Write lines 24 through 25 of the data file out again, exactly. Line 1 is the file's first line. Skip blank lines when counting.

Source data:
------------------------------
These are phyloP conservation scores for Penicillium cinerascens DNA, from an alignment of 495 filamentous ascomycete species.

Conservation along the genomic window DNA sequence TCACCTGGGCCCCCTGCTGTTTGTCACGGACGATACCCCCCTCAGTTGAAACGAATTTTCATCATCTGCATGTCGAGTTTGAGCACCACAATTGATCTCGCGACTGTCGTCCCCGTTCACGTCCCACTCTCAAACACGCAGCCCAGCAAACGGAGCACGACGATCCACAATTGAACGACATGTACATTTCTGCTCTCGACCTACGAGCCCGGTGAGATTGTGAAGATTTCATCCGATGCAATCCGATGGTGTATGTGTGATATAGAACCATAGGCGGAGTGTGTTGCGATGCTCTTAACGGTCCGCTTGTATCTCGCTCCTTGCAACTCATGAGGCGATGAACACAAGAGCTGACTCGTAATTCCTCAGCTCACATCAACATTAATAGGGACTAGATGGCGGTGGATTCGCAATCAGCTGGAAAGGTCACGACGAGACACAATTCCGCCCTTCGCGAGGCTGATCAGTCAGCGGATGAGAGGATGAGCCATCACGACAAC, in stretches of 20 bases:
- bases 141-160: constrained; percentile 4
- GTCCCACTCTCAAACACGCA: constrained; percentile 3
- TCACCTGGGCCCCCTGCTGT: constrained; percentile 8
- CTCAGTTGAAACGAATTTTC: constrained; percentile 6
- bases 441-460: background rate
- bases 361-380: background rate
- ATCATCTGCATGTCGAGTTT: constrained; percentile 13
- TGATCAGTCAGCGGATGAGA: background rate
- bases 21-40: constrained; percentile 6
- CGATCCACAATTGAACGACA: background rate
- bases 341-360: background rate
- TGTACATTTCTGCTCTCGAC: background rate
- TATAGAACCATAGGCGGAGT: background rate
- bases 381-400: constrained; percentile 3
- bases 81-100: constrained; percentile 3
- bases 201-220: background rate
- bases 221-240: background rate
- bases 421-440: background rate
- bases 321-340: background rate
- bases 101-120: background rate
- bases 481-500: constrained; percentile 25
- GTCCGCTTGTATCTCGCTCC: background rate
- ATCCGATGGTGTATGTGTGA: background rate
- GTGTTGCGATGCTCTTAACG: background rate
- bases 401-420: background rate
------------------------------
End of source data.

- GTCCGCTTGTATCTCGCTCC: background rate
- ATCCGATGGTGTATGTGTGA: background rate